Toxic Bioaccumulation in Orcas
SUMMARY: Endangered Southern Resident killer whales have high levels of toxic contaminants that can affect their health and reproduction. They are at risk because the are at the top of the food chain and have long life spans resulting in bioaccumulation of toxins. High levels of legacy contaminants like PCBs and DDT, as well as newly emerging contaminants like PBDEs (flame retardants), are stored in the blubber of the whale and can me measured in both biopsy samples and in feces. The whales are in danger of extinction because of limited Chinook salmon prey, interference from vessels and sound making it harder for the whales to meet their energetic needs and when food limited the whales use their blubber releasing harmful toxins in their systems. We work with many federal and state agency partners to understand and address this threat as part of our recovery program. There are actions people can take everyday to help reduce the input of harmful contaminants into the environment.
BIO: Lynne Barre (pronounced like Barry)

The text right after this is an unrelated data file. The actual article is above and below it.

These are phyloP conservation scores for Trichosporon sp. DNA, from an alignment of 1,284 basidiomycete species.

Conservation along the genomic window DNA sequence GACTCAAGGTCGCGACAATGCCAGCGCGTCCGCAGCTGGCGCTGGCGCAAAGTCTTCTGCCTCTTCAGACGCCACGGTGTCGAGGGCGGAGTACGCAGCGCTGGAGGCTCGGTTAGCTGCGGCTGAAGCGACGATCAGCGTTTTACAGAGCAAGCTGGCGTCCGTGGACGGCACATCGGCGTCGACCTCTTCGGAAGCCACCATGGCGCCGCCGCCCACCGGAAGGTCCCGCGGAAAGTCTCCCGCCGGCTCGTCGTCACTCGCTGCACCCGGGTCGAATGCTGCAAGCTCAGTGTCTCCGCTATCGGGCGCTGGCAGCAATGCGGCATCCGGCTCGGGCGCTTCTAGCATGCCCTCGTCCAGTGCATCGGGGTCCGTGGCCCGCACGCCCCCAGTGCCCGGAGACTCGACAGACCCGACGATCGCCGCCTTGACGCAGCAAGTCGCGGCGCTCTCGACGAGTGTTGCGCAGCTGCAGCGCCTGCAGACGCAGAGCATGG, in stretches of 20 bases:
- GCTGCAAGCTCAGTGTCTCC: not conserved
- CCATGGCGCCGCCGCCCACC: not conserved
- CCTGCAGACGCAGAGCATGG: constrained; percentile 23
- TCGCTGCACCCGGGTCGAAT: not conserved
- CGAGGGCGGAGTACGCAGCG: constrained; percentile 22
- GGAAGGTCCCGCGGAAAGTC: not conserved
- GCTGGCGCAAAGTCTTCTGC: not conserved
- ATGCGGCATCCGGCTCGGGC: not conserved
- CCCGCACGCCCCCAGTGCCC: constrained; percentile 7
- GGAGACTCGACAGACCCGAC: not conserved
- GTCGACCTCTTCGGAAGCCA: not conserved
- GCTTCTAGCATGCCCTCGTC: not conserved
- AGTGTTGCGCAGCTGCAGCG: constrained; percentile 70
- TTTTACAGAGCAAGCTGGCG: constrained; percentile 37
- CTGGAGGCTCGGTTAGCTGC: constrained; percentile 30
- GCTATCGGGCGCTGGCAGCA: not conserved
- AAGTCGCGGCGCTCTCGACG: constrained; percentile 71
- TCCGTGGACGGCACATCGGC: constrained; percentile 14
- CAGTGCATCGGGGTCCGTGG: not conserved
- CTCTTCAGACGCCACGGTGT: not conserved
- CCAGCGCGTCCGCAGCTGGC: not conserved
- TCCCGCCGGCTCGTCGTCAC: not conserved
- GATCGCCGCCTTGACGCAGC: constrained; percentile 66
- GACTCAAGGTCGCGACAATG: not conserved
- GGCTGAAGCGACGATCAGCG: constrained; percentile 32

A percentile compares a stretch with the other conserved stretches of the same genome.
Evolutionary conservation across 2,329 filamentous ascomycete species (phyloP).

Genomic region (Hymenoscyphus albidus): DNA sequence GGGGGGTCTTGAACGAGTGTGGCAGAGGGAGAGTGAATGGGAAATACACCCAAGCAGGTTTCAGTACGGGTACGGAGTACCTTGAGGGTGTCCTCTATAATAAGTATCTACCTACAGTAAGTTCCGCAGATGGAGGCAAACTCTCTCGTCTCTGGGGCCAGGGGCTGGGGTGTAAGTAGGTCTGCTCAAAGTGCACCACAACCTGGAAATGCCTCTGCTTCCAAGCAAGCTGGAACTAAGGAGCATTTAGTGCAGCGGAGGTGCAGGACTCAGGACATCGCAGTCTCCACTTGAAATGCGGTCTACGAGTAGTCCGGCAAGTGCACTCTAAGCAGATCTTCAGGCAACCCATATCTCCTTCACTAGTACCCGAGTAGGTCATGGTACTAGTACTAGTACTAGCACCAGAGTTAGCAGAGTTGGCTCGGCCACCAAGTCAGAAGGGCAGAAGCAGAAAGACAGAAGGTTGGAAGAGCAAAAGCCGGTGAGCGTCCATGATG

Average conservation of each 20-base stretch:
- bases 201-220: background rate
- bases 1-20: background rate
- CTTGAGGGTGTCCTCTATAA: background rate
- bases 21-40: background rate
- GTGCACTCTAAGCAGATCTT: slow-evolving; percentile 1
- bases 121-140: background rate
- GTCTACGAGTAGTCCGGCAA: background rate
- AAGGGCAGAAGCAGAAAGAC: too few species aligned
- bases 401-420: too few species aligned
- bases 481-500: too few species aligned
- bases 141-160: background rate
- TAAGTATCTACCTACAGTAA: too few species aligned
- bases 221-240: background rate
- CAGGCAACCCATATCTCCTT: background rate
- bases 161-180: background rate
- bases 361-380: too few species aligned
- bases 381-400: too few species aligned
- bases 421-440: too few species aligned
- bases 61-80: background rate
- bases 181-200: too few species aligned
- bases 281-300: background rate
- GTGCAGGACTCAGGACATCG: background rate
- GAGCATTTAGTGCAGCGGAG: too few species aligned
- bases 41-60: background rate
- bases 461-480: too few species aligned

Lynne has been with the Protected Resources Division of NOAA Fisheries in Seattle for over fifteen years implementing the Marine Mammal Protection Act (MMPA) and Endangered Species Act (ESA). Lynne is the Recovery Coordinator for endangered Southern Resident killer whales and supports other aspects of the marine mammal program, such as helping coordinate the stranding network. She also works on ESA-listed rockfish species and coordinates with Puget Sound salmon recovery efforts. Lynne has a B.S in Biology from Georgetown University and an M.S. in Animal Behavior from San Diego State University. Lynne’s background is in marine mammal research including field work with dolphins in Southern California and Shark Bay, Western Australia and has worked with the Crittercam team at National Geographic, putting underwater cameras on marine animals to learn about their lives under the surface.